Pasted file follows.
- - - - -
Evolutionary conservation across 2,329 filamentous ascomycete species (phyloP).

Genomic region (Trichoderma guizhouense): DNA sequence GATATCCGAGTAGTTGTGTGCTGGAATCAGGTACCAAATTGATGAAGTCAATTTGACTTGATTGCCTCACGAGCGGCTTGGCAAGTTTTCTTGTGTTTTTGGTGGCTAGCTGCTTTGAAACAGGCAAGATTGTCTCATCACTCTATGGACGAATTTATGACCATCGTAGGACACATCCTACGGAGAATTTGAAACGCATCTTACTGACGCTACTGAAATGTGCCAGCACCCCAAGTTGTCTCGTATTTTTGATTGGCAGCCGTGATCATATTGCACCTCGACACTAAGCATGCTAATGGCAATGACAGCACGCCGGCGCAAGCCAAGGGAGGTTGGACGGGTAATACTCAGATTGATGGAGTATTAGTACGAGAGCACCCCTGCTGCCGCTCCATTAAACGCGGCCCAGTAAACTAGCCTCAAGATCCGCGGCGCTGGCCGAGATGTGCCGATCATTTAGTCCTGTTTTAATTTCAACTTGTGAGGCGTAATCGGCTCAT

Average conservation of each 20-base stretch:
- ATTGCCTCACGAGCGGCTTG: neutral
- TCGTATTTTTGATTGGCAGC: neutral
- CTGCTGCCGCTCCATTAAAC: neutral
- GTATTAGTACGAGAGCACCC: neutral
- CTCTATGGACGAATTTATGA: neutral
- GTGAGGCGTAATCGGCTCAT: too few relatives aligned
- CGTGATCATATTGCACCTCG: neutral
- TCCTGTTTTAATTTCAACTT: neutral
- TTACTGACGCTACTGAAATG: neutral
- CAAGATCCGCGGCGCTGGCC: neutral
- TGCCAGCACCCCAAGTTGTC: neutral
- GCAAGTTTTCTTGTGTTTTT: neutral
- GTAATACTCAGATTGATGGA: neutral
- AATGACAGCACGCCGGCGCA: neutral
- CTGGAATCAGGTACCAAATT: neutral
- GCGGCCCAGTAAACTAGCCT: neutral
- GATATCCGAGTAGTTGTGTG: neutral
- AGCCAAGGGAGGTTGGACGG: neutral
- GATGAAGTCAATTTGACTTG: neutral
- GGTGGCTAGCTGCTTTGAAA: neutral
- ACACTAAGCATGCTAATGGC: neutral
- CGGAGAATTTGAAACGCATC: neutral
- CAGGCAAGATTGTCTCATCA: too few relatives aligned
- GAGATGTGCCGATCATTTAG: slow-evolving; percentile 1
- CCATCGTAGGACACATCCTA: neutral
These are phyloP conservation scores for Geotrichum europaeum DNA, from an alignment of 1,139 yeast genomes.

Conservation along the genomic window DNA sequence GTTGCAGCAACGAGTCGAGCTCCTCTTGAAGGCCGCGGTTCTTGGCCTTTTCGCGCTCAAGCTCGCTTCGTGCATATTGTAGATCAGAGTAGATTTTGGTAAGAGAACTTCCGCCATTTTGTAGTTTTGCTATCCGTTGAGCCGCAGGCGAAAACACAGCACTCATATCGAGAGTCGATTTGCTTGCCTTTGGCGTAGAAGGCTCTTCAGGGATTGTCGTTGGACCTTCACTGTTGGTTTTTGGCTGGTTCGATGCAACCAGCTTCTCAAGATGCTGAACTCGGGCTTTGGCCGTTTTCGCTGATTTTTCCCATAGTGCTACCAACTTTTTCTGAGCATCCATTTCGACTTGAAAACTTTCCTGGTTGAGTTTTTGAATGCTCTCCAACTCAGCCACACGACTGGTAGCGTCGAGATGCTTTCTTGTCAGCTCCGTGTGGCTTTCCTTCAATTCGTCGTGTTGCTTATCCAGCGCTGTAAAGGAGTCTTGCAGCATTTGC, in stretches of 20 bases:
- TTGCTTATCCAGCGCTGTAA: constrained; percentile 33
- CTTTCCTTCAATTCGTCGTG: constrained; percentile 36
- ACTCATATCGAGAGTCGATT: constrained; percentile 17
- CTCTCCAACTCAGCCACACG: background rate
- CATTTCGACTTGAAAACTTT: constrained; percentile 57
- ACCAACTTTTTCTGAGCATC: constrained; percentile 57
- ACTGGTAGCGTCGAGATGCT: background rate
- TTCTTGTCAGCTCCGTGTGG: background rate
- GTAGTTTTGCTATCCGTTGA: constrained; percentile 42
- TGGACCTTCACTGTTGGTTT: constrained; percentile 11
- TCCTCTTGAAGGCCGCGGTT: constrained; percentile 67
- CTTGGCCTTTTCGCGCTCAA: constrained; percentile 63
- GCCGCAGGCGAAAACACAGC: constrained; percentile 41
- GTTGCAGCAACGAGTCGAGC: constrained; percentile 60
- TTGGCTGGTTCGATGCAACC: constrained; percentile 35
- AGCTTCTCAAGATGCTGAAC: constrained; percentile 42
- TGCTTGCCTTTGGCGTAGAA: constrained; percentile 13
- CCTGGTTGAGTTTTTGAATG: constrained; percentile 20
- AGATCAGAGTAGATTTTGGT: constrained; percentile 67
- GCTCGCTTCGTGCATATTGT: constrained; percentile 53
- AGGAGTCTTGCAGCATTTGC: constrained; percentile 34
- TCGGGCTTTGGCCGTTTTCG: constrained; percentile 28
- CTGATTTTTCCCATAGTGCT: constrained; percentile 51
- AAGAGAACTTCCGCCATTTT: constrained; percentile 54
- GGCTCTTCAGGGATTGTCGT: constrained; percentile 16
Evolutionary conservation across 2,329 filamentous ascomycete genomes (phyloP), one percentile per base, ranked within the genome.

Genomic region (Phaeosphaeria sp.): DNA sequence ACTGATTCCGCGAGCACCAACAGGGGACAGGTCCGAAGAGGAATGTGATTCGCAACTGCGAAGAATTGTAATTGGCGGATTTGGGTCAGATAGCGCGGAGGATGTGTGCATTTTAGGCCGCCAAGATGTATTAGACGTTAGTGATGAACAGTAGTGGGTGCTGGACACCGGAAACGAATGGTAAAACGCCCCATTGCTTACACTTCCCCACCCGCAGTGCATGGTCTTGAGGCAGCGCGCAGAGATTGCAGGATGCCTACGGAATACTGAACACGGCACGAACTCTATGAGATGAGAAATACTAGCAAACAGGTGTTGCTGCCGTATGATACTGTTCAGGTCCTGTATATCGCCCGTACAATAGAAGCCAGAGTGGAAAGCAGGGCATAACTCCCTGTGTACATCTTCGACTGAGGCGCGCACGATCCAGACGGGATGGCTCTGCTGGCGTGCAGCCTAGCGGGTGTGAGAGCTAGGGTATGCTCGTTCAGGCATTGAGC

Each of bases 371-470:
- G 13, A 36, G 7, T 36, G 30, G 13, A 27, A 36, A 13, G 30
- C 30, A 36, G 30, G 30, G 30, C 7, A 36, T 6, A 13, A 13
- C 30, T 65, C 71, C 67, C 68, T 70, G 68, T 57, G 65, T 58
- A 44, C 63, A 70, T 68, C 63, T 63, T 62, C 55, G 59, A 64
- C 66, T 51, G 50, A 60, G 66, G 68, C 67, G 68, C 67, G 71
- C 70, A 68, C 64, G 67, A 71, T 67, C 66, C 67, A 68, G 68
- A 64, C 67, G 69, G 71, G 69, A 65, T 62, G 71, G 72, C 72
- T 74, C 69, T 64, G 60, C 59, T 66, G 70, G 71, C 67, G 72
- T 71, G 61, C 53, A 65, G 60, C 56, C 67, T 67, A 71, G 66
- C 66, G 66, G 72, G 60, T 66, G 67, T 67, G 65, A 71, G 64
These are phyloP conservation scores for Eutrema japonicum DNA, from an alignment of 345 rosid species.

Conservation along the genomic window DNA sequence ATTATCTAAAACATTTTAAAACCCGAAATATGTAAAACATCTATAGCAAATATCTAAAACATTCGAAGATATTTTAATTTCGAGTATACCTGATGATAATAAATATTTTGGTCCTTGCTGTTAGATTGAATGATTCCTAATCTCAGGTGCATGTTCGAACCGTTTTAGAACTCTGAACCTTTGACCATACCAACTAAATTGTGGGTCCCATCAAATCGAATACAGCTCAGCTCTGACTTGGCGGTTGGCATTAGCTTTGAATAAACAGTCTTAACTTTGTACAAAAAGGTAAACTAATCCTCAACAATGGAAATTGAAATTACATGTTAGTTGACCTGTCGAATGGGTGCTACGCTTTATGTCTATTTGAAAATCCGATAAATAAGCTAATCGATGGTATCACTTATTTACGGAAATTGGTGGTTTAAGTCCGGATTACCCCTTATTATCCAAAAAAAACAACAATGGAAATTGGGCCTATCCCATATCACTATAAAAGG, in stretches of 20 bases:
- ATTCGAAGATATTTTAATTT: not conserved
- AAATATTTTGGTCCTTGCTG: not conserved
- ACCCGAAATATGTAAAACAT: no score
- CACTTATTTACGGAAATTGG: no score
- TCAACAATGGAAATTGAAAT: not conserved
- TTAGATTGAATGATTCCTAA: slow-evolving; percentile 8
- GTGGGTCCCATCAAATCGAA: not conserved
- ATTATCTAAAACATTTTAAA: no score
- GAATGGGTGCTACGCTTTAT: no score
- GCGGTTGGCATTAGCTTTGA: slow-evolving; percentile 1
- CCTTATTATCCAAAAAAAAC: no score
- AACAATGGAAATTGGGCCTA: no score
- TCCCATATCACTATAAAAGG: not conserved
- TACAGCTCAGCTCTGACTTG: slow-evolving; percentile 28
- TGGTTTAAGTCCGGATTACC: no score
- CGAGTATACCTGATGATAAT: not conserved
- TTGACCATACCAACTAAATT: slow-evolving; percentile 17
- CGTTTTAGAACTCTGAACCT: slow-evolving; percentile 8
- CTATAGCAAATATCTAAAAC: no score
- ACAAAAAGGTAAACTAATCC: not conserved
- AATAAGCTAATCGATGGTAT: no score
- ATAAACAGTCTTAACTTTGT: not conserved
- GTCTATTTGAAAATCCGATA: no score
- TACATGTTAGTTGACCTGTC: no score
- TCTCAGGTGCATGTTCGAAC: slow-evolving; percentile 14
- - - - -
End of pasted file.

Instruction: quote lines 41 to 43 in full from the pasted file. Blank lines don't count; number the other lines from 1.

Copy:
- TCCTCTTGAAGGCCGCGGTT: constrained; percentile 67
- CTTGGCCTTTTCGCGCTCAA: constrained; percentile 63
- GCCGCAGGCGAAAACACAGC: constrained; percentile 41